• Businesses that perform floor covering installation use diversification as a core business strategy to manage risk. Almost all of respondents had sold floor covering products in addition to installation services and earned revenue from more than one construction sector while two thirds used both direct employees and subcontractors to perform installation services.
  • While diversification was widespread, respondents did rely more on subcontractors than on direct employees. One in four used subcontractors exclusively. The benefits of subcontracting to lower risk remain compelling enough that no greater shift to direct employees was being planned for in 2018.
  • Respondents were somewhat likely to recommend floor covering installation as a career. Financial advantages drive career recommendations while tough working conditions are the primary barrier to making a recommendation.
  • Perceptions that the industry was experiencing workforce shortages were widespread and were high relative to both the shortage of direct employees as well as subcontractors. Serious shortage perceptions were driven by labor market characteristics including higher perceptions in non-union versus union markets as well as revenue mix where perceptions were higher for those generating residential revenue versus non-residential.
  • Despite perceptions of labor shortages, most of the respondents do not plan on raising wages for direct employees in 2018 even though costs of subcontracted services are expected to rise by an average of 3.9% in 2018.
  • The research identified gaps in the workforce including the challenge of recruiting young floor covering installation workers and the fact that retailers had the lowest percentage of directly employed installation workers who received formal training compared to contractors and installation businesses.
  • The shortage of installation workers is having a measurable financial impact on the industry. The combined cost of the labor shortages impacts on the businesses was 3.8% of their total 2017 floor covering product sales and/or installation revenues.

The study concluded that not only is the labor shortage real, but its financial impact up the flooring supply chain is significantly more than previously understood.

Additional details on the findings will be released in the coming months featuring in-depth highlights on the following categories of the research:

  1. Characteristics of the businesses that rely on floor covering installation workers
  2. Business' use and perceptions of the installation workforce
  3. Installation as a Career including motivations, barriers and recruitment
  4. Gaps in the installation workforce including perceptions and market indicators
  5. Financial impacts of installer shortages

FCLC's primary objectives of the research project included:

  1. Estimating the current size of the gaps between supply and demand of floor covering installers as well as the projection of these gaps in 5-10 years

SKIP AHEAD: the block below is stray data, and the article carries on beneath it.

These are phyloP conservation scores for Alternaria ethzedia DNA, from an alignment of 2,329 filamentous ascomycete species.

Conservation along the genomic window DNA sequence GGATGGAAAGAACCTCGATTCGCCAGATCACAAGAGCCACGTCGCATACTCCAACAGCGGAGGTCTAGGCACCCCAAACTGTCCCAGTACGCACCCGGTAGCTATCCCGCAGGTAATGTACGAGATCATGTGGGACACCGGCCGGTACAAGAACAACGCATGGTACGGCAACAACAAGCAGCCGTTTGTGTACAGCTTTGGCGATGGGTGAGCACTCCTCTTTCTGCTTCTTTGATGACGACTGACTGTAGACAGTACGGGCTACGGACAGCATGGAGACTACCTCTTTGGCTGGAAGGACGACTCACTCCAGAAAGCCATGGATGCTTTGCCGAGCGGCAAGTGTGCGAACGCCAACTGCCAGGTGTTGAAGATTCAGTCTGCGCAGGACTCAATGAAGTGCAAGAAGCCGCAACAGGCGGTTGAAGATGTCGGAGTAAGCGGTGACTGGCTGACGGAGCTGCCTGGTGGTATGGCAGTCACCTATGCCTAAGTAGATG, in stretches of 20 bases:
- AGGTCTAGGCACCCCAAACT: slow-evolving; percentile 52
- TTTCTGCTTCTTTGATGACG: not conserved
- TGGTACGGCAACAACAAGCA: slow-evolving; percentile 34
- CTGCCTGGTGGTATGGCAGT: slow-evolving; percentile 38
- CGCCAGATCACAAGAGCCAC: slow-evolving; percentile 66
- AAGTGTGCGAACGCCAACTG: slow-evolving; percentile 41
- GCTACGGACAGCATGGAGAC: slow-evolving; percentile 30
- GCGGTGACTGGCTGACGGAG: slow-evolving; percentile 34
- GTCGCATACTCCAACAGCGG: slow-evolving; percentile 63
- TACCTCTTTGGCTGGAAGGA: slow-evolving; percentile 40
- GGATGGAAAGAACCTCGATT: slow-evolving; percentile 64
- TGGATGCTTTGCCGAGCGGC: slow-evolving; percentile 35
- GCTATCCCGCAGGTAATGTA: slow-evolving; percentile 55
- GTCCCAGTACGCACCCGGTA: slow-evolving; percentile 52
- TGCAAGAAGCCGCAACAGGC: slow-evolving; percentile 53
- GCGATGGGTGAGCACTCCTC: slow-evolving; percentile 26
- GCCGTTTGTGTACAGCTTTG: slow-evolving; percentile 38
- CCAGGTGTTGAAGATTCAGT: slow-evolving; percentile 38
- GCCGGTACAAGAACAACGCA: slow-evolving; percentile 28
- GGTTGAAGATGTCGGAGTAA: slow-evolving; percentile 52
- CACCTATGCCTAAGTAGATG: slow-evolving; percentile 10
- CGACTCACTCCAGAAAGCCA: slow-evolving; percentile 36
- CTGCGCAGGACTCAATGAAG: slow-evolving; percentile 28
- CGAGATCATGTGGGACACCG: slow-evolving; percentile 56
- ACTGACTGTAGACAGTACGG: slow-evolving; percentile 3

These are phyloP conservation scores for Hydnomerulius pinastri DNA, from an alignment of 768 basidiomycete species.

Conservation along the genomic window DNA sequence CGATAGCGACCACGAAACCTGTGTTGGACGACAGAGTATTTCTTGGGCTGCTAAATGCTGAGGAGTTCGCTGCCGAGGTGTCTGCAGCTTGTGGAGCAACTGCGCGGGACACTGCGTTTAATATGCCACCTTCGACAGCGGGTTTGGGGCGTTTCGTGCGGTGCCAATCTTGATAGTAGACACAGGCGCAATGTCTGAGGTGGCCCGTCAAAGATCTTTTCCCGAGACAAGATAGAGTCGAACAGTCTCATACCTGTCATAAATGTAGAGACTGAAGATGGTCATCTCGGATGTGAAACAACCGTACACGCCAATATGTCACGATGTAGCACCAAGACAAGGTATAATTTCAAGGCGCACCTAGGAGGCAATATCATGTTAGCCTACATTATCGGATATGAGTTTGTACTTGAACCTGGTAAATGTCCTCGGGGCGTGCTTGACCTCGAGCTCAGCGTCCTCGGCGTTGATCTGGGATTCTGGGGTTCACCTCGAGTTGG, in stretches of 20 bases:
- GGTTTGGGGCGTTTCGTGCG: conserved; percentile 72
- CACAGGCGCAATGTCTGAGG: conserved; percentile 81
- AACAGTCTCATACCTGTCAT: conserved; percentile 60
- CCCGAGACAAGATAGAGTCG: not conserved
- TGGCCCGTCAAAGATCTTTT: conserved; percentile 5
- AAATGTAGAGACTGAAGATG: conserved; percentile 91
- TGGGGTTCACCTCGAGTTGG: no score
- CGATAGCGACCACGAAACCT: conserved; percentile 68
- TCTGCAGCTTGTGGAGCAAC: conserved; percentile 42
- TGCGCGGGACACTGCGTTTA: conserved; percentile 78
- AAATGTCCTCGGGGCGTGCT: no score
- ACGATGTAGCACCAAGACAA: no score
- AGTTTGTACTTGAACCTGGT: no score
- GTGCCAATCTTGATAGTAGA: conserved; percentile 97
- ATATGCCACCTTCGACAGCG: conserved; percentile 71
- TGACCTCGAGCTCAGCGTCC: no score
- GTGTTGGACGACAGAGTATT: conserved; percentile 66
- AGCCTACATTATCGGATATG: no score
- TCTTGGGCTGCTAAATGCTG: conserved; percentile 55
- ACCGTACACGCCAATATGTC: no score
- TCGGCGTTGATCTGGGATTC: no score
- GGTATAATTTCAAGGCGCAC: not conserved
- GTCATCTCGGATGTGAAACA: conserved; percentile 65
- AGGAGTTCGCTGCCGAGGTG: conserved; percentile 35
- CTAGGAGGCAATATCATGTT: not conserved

2. Quantifying the financial impact of the installer shortage up the supply chain
  3. Identifying the key drivers behind the installer shortage as well as potential solutions

Member associations of FCLC donated funds necessary to kick-off the initial phase of the research project. Ongoing industry fundraising will be coordinated to generate the funding needed for additional stages of the project.

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What Is B2B and Why Must I Have It?

Posted By NAFCD, Friday, August 3, 2018

The flooring industry is catching up to the rest of the world when it comes to technology and automation. The cost savings potential to every participant in the supply chain is staggering. So, why haven’t flooring distributors jumped in with both feet? We discussed that with Phil Zolan, Executive Director of the nonprofit Floor Covering Business to Business (fcB2B) Association, which is part of the World Floor Covering Association (WFCA).

He noted that fcB2B maintains the electronic communication standards that all flooring distributors use to do business B2B. He noted many things during our interview. What follows is our chat:

NAFCD: When you say B2B in flooring, what exactly are you talking about?

PHIL ZOLAN: B2B, or Business to Business, means "electronic commerce between businesses," as opposed to between a business and a consumer -- FYI, that's B2C. The keyword in that definition is electronic. That means no paper, no phone calls, no e-mails, and no faxes. It’s strictly one computer system talking directly to another computer system.

NAFCD: Exactly what electronic business are we talking about?

PZ: For flooring, there are three major categories. One, Product Catalogs are the electronic files sent by manufacturers to distributors, or from distributors to their dealers, showing all the specific information about every product they sell, including style names, style numbers, colors, prices, and units of measure. The Product Catalog serves as the starting point for all transactions.

Two, Purchase Orders are electronic files sent from the purchaser to the distributor, or from the distributor to the manufacturer, listing the exact products, colors, and quantities being ordered. Because these are submitted electronically, you also get the benefit of a Purchase Order Acknowledgement, which quickly tells you your order has been received and accepted. Some suppliers are able to send these automatically in a matter of seconds, while some still manually look at each one before a response is sent.